How can I find out whether a warrant has been issued for my arrest?
Call a qualified bonding company. Most reputable bonding establishments will provide this service through an online search for you free of charge. If your bondsman does not offer this service, or if it is for an out-of-county warrant, contact the Sheriff’s Department for your county of concern.
I received a letter indicating that a warrant has been issued for my arrest. What does this mean?
This means that charges have been filed on you and you are subject to being picked up by the police at any time of the day or night, at work or at home, on the arrest warrant. Contact a qualified attorney, who will have strong contacts with reputable bondsmen to assist you in posting bail.
Will I always be notified by law enforcement that there is a warrant for my arrest?
Not necessarily. The primary determinants in this are the discretion of the law enforcement agents involved and the case facts. Often the first indication our clients have that there is a warrant for their arrest is a letter they receive from us or from a bondsman. Some are not so fortunate and are surprised by a knock on the door.
Can the police kick my door in and search my house for me in order to arrest me on the warrant?
Yes. There are also a number of other circumstances in which the police may “break in” and look for you, with or without a warrant, such as the mere suspicion of misdemeanor domestic violence.
What will happen if my relatives tell the police they do not know where I am?
While we can’t say what will happen in every instance such as this, it is possible that they will be charged with Harboring a Fugitive if they are not telling the truth.
What is the best way to handle having a warrant for arrest?
If bail has already been set, you should turn yourself in and post a non-arrest bond as soon as possible. In this way you avoid being actually placed in jail. There are several advantages to this as opposed to waiting to be picked up on the warrant:
– You avoid the embarrassment of getting arrested in front of friends or co-workers.
– You avoid the anxiety and worry of wondering if you will be arrested.
– You save time – usually only 3 to 4 hours in the Sheriff’s Department – as opposed to 16 to 20 hours when arrested.
– You avoid setting foot inside the actual jail.
– You make a more favorable impression on the Judge than if you had waited until police arrested you.
What is meant by a “To Be” warrant?
This is a warrant on which the defendant has not yet been arrested but is “to be” arrested.
If I am arrested and innocent, shouldn’t I talk to the police? I can explain everything.
In general, no. If the police are asking you questions, it is because you are a suspect. If you are a suspect, the police are not your friend. Remain silent and stifle the urge to explain everything. If you talk in an attempt to exonerate yourself they may be able to use your statements or a part of them as evidence against you. Let them obtain their own evidence to charge you.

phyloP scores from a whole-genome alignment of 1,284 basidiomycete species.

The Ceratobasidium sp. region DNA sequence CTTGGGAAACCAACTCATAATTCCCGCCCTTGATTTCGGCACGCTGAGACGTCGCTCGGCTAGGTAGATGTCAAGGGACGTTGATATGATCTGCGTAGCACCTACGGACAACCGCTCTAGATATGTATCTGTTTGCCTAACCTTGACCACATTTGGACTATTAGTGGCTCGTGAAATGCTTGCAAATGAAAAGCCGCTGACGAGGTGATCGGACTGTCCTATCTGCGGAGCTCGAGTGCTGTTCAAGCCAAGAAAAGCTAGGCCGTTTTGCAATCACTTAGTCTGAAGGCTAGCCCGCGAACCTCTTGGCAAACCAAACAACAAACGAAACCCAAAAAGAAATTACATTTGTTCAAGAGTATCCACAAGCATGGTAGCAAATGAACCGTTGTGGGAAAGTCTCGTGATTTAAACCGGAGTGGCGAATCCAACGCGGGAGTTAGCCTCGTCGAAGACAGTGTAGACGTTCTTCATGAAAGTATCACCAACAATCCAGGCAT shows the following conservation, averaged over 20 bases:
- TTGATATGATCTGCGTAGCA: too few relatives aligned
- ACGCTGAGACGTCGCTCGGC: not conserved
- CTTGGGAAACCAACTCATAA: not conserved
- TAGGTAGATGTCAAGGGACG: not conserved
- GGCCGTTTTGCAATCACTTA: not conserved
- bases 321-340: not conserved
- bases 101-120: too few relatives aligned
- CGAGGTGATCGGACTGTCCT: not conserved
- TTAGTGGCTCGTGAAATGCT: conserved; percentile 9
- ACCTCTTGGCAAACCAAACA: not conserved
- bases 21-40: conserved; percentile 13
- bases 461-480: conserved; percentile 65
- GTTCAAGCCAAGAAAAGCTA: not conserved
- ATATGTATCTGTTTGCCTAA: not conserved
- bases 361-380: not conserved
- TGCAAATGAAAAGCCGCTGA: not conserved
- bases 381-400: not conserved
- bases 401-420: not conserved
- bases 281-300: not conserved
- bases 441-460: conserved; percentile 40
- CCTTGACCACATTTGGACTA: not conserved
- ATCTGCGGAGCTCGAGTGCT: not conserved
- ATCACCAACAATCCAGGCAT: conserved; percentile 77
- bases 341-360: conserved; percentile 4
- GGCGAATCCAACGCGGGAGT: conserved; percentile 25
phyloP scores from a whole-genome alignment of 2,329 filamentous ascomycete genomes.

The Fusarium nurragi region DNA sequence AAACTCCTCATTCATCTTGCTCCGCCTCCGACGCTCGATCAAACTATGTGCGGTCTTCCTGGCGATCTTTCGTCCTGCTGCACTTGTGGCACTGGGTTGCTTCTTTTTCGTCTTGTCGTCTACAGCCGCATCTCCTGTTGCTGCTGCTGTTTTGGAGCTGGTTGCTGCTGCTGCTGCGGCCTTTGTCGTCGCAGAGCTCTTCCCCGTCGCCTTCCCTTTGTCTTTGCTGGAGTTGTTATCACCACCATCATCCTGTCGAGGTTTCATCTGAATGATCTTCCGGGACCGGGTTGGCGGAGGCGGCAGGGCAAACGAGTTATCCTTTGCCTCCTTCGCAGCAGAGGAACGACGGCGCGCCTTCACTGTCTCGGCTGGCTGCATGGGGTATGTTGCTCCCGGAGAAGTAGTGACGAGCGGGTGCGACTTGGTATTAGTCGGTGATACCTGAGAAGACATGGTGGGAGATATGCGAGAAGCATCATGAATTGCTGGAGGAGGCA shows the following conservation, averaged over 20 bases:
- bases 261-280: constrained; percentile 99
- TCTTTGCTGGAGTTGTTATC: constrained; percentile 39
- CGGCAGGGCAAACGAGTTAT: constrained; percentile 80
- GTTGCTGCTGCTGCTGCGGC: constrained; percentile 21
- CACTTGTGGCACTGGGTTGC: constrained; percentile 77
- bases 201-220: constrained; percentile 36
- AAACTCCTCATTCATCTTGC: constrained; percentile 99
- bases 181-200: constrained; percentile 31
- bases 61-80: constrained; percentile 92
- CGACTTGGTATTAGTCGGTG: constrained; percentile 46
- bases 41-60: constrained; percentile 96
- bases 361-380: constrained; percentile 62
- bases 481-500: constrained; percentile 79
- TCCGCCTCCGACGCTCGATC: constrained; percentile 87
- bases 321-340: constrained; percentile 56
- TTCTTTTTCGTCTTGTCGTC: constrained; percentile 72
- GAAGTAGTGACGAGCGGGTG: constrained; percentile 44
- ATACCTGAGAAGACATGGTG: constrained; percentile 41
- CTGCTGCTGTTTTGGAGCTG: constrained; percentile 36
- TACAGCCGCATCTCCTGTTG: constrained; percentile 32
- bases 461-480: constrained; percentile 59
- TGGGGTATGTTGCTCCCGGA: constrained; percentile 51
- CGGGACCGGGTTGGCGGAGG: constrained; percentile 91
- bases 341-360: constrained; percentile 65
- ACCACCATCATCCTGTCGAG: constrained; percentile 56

If I am arrested and guilty, shouldn’t I talk to the police; they promised me leniency if I would cooperate.
In general, no. Only a prosecutor can make a deal for leniency. Police and their agents make promises of leniency that they have no power to keep in order to coerce you into giving a confession. Ignore both their promises and their threats.
What should I say to the police if I am arrested?
Other than giving them identification information such as your name it is best never to voluntarily give the police information. State politely, “I wish to speak with an attorney.”
Can I be arrested in my own home without a warrant on a mere accusation?
Yes, depending on the circumstances of your case; consult a qualified attorney regarding the specifics of your situation.
How long do the police have after arresting me to charge me with a crime or release me?
Law enforcement officials have 24 hours following an arrest to take you before a magistrate for a Probable Cause Hearing on a misdemeanor; for a felony arrest, the time limit is 48 hours following arrest. Laws change frequently; consult a qualified attorney.
The officer did not read me my Miranda rights when he arrested me. Can you therefore get the charges dropped?
Not necessarily. Advising you of your Miranda rights is not required by law prior to an arrest or prior to the asking of routine questions such as your name and preliminary questioning by police before you have become a suspect.
It is necessary prior to custodial police interrogation, which is limited under the U.S. Constitution, the Texas State Constitution and the Texas Code of Criminal Procedure (Art. 38.22). If you have been interrogated (in the legal sense of the term) without having been Mirandized, even then this does not mean that the charges will be dropped. What this means is that your answers, statements, and admissions – with a knowledgeable and qualified attorney – may be kept from being introduced into court as evidence against you through a Motion to Suppress. But the prosecution can still proceed against you, even if your unlawfully-obtained statement is suppressed, unless this unlawfully-obtained statement is the only evidence that law enforcement has against you.
If I am given a Court-appointed attorney while in jail, can I still retain my own private attorney?
Yes. Your retained private attorney will file a Motion to Substitute as the new attorney of record and the Court-appointed will be discharged from further duty in your case.
Note: Clients have given their permission for any testimonials presented here.